Dozens of mosques across the UK were permitted to call worshipers to prayer through loudspeakers during Ramadan to encourage Muslims to stay at home amid the coronavirus quarantine. Now they want the practice to become routine.

“We want this practice to continue in the future,” Allama Sadiq Qureshi, an imam in one of East London’s mosques told the Daily Mail.

Pioneered by Kensington and Chelsea Council, in London, the initiative was aimed at helping Muslims “keep in touch” with their place of worship during the Muslim holy month of Ramadan while in quarantine.

Until now, most mosques in Britain have been barred from using a loudspeaker for the call to prayers, known in Arabic as the adhan. But several councils decided to relax the rules when the nation embraced strict social distancing rules amid the pandemic.

As a result, dozens of mosques across the UK, like those in Chesham in Buckinghamshire and Preston in Lancashire, were given such permission. In London alone, 25 places of worship launched adhan broadcasts during Ramadan, which ended last week.

The biggest mosque in the borough of Waltham Forest, in northeast London, took up the invitation with great enthusiasm, and its broadcast was loud enough to be heard in a one-mile-radius. Other mosques merely limited themselves to mounting concert-style loudspeakers on their front doors. A Muslim cleric was even filmed calling for prayer in front of a mosque in one of London’s financial centers, Canary Wharf.

Allahu Akbar! The call to prayer (Adhan) was made in London, outside Canary Wharf, one of the main financial centres of the United Kingdom and the world.

Such actions were previously considered sound pollution – and the reason the calls were banned in the first place. Yet, according to the councilors, at least in Kensington and Chelsea, the feedback on adhan during the lockdown has been “really positive” overall, eliciting only a few complaints.

Tweets from Muslims in the UK and elsewhere have mostly celebrated the move as a positive step. Many of them have posted videos of adhan broadcasts, and the negative comments have been relatively few.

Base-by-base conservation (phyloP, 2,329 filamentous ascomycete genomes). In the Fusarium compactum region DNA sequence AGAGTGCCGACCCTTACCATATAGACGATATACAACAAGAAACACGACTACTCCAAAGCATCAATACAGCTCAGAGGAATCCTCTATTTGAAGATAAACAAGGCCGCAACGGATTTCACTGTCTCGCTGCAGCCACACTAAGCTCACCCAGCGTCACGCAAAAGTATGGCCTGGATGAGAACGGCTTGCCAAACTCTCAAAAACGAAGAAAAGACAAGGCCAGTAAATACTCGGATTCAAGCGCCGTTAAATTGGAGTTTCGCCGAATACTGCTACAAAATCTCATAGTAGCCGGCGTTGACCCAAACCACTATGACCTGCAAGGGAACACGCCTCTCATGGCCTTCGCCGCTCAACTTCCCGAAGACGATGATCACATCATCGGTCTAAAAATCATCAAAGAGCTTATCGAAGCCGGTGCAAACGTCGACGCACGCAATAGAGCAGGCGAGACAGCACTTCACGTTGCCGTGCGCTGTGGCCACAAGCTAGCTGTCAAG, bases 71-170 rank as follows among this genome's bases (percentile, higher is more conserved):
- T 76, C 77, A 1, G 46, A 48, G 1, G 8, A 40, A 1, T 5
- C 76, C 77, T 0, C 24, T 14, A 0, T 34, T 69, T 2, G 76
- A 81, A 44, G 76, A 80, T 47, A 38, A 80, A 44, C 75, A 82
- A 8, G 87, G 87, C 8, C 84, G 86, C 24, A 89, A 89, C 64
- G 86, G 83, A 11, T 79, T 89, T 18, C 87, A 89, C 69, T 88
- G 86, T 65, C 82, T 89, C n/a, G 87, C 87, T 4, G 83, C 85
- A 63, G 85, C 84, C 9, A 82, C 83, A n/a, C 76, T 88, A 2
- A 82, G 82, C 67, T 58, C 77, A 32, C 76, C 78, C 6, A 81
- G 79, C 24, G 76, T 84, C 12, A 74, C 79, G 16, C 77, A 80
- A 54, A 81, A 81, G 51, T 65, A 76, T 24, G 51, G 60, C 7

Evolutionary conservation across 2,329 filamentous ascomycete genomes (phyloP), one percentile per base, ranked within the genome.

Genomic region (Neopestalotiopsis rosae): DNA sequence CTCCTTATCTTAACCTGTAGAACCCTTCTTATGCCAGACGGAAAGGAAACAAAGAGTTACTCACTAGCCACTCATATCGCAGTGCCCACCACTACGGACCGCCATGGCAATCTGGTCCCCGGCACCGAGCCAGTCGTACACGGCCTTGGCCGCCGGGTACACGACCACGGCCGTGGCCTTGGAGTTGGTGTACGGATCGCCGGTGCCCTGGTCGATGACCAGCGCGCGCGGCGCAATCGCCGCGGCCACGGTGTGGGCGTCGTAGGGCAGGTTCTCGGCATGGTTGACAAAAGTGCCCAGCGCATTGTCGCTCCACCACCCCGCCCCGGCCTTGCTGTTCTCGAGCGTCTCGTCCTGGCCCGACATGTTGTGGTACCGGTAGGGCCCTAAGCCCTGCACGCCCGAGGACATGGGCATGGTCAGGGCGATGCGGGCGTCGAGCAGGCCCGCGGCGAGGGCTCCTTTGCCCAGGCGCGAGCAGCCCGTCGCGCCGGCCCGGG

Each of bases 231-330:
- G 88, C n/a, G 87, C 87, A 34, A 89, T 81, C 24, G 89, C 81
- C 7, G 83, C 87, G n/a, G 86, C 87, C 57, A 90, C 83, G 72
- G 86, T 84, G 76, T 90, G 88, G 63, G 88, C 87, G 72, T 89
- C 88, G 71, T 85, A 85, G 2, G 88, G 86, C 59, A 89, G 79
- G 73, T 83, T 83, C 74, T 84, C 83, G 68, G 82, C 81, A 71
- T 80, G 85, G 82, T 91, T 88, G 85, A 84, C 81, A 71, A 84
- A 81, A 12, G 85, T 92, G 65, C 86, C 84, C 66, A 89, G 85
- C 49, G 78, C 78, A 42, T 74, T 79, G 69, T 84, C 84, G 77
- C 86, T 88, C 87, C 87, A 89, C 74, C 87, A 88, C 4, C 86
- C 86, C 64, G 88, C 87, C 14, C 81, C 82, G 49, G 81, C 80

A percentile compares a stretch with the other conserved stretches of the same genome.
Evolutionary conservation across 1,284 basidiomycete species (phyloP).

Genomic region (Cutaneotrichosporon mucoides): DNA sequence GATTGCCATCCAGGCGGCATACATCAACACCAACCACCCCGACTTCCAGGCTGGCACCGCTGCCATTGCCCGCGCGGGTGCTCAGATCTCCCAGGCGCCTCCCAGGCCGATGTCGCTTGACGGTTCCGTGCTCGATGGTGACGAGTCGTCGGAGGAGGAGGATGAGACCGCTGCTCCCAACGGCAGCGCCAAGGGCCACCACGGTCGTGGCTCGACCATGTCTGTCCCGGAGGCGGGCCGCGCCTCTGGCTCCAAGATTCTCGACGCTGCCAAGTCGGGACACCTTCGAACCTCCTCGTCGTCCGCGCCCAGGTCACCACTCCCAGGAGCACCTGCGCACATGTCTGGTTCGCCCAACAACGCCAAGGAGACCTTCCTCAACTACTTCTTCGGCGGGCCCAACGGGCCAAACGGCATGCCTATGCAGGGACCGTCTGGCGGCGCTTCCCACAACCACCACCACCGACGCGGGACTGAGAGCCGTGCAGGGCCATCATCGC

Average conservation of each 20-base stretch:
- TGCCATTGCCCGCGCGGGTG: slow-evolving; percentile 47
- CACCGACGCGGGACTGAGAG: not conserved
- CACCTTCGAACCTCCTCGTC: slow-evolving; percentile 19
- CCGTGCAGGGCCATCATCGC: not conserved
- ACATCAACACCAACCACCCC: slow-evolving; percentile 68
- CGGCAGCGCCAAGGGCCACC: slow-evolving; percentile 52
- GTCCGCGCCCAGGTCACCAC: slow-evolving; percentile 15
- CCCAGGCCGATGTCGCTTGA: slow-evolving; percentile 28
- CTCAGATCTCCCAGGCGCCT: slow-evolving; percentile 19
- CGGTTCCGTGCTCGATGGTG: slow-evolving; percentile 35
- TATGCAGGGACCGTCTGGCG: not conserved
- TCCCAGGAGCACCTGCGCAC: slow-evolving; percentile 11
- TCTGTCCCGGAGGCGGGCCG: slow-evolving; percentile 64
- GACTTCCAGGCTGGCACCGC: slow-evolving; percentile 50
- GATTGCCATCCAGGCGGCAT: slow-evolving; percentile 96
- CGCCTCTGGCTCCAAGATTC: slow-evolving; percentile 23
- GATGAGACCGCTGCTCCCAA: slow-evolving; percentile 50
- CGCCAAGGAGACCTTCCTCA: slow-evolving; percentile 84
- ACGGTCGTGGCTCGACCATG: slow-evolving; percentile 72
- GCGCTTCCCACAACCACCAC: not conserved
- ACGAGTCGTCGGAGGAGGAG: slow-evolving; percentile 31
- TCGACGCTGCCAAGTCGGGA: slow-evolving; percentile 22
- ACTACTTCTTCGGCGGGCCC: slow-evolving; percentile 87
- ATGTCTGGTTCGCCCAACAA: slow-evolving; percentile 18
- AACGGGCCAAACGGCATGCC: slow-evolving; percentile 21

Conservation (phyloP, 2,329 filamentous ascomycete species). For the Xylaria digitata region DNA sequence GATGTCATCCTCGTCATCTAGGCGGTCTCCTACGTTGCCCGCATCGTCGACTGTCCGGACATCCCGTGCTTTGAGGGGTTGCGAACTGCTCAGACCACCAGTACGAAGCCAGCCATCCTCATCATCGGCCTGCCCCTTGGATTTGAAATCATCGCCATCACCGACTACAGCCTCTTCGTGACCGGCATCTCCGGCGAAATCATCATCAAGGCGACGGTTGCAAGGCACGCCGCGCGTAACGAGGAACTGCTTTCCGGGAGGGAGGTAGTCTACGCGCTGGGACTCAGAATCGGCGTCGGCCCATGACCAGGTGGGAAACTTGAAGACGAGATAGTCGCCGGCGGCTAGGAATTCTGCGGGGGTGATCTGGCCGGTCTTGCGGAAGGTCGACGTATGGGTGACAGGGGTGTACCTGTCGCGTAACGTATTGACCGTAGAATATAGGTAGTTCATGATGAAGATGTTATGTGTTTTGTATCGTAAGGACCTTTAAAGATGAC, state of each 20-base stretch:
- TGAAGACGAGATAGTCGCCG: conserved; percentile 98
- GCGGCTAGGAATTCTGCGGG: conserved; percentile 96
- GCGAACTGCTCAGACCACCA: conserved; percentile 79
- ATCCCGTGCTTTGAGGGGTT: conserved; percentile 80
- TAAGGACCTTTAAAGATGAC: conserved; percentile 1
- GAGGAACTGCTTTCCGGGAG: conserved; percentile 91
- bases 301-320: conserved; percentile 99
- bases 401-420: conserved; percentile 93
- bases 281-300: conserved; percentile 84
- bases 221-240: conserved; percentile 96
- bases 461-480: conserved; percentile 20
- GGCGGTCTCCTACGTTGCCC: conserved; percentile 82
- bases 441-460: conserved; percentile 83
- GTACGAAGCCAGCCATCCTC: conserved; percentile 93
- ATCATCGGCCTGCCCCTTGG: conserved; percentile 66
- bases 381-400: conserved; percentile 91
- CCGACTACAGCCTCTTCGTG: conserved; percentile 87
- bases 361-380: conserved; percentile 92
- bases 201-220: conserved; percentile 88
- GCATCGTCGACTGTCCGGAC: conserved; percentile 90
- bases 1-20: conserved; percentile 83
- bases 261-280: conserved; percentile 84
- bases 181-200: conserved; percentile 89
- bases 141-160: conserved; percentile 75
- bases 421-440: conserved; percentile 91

A number of Muslim clerics would like to make prayer-call broadcasts a permanent fixture. In Islamic countries, the adhan is broadcast five times a day, including at dawn and late in the evening. Fortunately for the UK’s non-Muslim late sleepers, and those retiring to bed early, however, UK imams are not suggesting they will follow suit.

“Just one symbolic adhan per day, if Newham Council allow us. Just one adhan at the daytime, at dhuhr [afternoon prayer], then it will be really good,” Qureshi said. He added that the local mosque association had already considered filing such an application with the council.

Raja Ilyas, the general secretary of the Waltham Forest Islamic Association, also said it was “his wish” to maintain the practice once a day, or at the very least, on Friday afternoons. But he made it clear that he had no wish to “force” this decision on either the council or the borough’s residents.

The idea was met with early resistance by some conservative evangelical Christian fringe groups. They voiced their opposition to such practices in March, when adhan allowances were first made. One of them, Christian Concern – an ultraconservative group lobbying against a broad range of issues, including abortion and gay rights – posted a lengthy piece on its website, arguing that the development is a sign of the increasing influence of Islam in the UK.

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